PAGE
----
Program helps satisfy Nebraska's growing wind energy workforce demand

Students of Northeast Community College's wind energy technician program train on the campus' fully functioning 100 kW Micon 108 turbine. (Courtesy photo)
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December 9, 2016 - 6:45am

In 1998, there were only four wind turbines in the entire state. Now, there are more than 700. But as Nebraska’s wind farms continue to expand, finding trained people to work them has been a challenge. A unique education program is trying to change that.


Patrick Miles didn’t really like his job working in the food and beverage industry.

“Well, I’ve been doing the same thing for the past 15 years and I got kind of tired of it," Miles said.

So when he found out he could have a career in a field that actually interests him, and pays well, he thought he’d give it a shot. Even if he had a lot to learn.

“I’ve always been kind of interested in renewable energy. I’ve never been really mechanically inclined so this kind of is a big learning curve for me," Miles said.

Student Patrick Miles (far left) listens as wind energy instructor John Liewer (far right) reviews safety protocols for turbine repairs. (Photo by Ben Bohall, NET News)

In a large workshop, Miles and three other students are studying a stripped-down wind turbine. It’s a smaller version of what you’ve probably seen driving around the state. It’s part of an industry on the rise, says John Liewer, a wind energy instructor at Northeast Community College in Norfolk.

“It should continue to grow in the foreseeable future,” Liewer said.

Liewer is teaching students the basics of being a wind turbine technician. This program began in 2009 and has since expanded with the help of a $365,000 grant from the Department of Energy. That’s allowed the college to add a fully functioning turbine onto its campus.  It gives students hands-on experience -- everything from knowing how to safely climb turbines reaching 100 feet into the air, to safely replacing a faulty part.

“We can’t get too specific in certain models or procedures because it varies so much based on the manufacturer of the wind turbine and the site you go to," Liewer explained. "We give them the skills - the kind to give them a head start and hit the ground running when they get into the field.”

Dierdre Hirner is the Midwest Region director at the American Wind Energy Association.

“Not only is a wind turbine technician one of the fast-growing career opportunities, it is actually the fastest growing job in the United States,” Hirner said.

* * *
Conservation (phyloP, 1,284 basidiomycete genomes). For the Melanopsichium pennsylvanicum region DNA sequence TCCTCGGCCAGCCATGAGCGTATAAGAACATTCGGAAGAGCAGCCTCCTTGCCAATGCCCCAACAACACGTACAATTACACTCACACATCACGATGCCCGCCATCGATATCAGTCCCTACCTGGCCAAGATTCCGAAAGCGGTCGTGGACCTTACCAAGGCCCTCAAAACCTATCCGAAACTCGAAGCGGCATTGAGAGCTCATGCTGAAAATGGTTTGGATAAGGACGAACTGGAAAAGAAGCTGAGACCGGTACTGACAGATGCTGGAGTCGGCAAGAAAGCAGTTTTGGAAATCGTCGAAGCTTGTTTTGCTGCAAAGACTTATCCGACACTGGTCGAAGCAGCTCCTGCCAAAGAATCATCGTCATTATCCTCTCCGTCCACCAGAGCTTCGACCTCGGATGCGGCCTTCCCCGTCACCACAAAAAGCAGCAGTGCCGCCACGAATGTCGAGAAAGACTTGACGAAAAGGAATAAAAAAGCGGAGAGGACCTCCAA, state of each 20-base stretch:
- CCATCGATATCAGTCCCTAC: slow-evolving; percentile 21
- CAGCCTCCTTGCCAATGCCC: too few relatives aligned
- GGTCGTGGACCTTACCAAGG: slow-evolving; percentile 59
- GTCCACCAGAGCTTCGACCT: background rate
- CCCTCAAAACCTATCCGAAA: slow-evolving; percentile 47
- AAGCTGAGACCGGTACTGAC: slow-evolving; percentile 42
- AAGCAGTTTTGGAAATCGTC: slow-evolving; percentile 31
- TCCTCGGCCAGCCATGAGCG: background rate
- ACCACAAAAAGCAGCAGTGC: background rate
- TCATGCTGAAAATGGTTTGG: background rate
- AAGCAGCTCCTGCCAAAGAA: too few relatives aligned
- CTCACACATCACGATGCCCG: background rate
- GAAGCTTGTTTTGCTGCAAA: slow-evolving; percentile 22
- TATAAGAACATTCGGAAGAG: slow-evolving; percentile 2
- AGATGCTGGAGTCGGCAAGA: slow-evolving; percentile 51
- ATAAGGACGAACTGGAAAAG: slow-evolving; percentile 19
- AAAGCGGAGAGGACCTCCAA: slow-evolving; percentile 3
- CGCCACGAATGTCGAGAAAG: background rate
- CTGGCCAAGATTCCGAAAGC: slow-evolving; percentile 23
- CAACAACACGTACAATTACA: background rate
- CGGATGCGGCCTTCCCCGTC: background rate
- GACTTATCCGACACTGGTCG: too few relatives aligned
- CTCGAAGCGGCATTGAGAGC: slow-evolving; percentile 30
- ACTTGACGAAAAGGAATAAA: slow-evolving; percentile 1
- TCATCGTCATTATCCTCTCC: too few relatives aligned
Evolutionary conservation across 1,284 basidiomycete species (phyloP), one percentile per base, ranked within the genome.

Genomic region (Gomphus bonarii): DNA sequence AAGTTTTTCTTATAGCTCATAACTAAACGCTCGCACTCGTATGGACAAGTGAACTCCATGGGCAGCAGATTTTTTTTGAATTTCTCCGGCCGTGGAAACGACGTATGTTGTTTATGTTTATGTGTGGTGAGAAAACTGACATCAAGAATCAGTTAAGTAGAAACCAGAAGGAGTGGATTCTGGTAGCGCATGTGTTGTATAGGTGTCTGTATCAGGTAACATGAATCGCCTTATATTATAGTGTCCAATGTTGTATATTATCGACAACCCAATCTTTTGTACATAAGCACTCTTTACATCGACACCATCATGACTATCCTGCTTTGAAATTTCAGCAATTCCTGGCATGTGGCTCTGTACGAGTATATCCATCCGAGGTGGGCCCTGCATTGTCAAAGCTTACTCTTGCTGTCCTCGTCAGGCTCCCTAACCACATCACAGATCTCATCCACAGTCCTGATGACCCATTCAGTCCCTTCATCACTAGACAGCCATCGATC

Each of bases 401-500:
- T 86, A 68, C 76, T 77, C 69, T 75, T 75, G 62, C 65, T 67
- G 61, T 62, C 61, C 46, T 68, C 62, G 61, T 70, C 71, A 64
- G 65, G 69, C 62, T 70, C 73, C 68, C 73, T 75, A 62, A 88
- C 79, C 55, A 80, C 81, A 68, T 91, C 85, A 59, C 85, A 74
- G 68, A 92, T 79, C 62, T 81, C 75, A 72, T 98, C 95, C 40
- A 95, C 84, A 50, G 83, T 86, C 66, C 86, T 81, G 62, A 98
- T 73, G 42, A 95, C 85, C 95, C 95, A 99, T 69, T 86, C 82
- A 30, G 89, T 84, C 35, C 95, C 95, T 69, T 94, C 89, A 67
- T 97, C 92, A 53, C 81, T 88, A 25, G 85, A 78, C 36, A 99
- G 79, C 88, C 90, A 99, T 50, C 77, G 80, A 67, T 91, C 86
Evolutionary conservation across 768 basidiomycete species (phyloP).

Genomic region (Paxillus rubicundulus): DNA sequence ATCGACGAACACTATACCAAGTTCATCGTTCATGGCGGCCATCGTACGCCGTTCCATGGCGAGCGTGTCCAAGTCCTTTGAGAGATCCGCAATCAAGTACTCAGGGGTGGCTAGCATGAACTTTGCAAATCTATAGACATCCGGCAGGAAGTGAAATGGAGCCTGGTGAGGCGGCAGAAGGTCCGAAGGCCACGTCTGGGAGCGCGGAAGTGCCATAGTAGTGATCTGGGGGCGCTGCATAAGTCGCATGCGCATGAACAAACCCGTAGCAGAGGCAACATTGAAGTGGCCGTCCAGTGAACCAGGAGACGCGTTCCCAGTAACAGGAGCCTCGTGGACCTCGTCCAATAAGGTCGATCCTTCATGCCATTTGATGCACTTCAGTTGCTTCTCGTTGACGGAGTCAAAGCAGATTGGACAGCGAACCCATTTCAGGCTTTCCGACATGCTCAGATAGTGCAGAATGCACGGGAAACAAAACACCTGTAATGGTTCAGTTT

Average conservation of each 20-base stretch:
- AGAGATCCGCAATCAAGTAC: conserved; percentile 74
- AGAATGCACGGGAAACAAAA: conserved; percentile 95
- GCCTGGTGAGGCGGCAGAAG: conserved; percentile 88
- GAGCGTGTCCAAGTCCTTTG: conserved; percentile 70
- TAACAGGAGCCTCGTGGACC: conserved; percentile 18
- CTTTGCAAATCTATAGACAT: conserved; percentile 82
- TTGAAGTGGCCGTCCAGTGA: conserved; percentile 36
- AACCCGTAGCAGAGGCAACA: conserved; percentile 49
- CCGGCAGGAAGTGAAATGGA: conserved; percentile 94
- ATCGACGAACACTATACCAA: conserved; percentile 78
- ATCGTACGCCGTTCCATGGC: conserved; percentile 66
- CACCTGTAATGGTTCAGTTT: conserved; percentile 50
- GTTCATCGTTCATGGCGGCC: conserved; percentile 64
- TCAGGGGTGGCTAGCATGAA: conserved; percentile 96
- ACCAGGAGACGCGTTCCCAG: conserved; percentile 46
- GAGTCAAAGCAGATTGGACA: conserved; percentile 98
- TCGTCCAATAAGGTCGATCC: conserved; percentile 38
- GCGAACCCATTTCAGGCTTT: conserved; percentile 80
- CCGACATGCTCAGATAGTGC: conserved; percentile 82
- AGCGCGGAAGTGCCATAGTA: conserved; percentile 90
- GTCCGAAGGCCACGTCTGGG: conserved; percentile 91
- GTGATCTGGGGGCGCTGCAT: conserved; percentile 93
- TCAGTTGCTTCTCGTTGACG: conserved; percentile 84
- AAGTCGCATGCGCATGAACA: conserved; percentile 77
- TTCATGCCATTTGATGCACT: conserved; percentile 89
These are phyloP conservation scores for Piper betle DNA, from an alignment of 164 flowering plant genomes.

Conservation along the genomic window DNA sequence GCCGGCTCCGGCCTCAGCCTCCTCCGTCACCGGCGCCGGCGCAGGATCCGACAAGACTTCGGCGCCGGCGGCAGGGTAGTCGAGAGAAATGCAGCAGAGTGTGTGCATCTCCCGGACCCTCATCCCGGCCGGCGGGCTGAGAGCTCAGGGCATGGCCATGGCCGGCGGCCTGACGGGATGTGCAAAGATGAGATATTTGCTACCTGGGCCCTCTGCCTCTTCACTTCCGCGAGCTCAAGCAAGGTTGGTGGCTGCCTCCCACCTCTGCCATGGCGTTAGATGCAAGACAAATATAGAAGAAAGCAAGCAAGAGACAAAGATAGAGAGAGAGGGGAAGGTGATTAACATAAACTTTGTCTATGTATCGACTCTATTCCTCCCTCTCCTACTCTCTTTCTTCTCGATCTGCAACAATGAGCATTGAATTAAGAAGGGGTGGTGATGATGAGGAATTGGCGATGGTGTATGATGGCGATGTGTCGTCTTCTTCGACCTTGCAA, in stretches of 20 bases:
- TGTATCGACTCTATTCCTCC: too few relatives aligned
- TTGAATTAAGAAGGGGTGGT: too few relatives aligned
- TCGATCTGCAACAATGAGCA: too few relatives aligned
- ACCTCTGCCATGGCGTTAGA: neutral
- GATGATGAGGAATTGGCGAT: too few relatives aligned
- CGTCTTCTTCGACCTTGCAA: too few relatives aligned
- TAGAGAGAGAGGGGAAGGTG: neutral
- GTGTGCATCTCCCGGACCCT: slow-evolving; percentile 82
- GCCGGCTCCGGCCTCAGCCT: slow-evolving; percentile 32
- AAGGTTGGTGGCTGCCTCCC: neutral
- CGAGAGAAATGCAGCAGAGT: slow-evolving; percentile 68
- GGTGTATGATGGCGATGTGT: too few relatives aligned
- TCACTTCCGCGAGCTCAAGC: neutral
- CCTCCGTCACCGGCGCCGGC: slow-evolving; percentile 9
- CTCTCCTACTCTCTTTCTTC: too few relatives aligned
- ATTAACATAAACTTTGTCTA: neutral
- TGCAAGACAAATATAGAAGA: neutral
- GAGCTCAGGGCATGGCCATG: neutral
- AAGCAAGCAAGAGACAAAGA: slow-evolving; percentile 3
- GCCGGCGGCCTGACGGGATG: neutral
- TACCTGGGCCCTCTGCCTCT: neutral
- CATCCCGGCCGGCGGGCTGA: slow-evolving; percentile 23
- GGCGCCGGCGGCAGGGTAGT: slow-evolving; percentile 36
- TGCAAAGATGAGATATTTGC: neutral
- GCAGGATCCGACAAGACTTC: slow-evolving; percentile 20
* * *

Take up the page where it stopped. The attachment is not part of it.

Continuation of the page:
The growth rate for wind turbine technicians is more than double the rate of the second-fastest growing category, occupational-therapy assistants.

“We see that wind employs over 88,000 Americans and that includes the wind technicians, but those are other jobs in construction and manufacturing as well," Hirner said.

According to the Bureau of Labor Statistics, the demand for wind turbine service technicians is expected to more than double by the year 2024. Last year, turbine service techs took home $53,000 a year, on average.

Construction is underway on 81 wind farm projects in 25 states, several of which are in Nebraska. The biggest is the Prairie Grande near O’Neill, which is expected to have 200 new turbines.

“When we look at where we’re constructing these wind farms, that’s about 33 billion dollars in new investments. We see that money going to both rustbelt states and to the rural areas in this country,” Hirner said

These projects haven’t come without their fair share of controversy. Some landowners have expressed concerns about harm to their property values due to noise and visual impacts from both wind turbines and transmission lines.

But with farm commodity prices on the decline in recent years, supporters argue wind energy can bring much needed revenue back into rural communities. Some argue the expansion of wind farms can also address another growing problem in small towns.

“We really struggle about how to keep our rural kids in rural communities,” said John Hansen, president of the Nebraska Farmers Union. 

Hansen argues turbines offer a reason for young people to stay by providing much-needed jobs in rural areas. And he says that can help stop the “brain drain” away from rural areas.

“It takes a real toll on a rural community when you have these smart, hardworking, industrious kids that go off to a college education elsewhere and don’t come back home because there are no real economic opportunities for them,” Hansen said.

Back at Northeast Community College, Liewer said it’s something he’s noticed among his students who have graduated from the program. More often than not they find jobs in Nebraska, and that’s the way they like it.

“It seems like a lot of them want to stick around. That’s always kind of baffled me because I always hear about kids wanting to get out of their hometowns. So I’ve been surprised by how much they actually want to stay local. They want to stick around and close to home. The more development we see around here, the more it makes that possible,” Liewer said.

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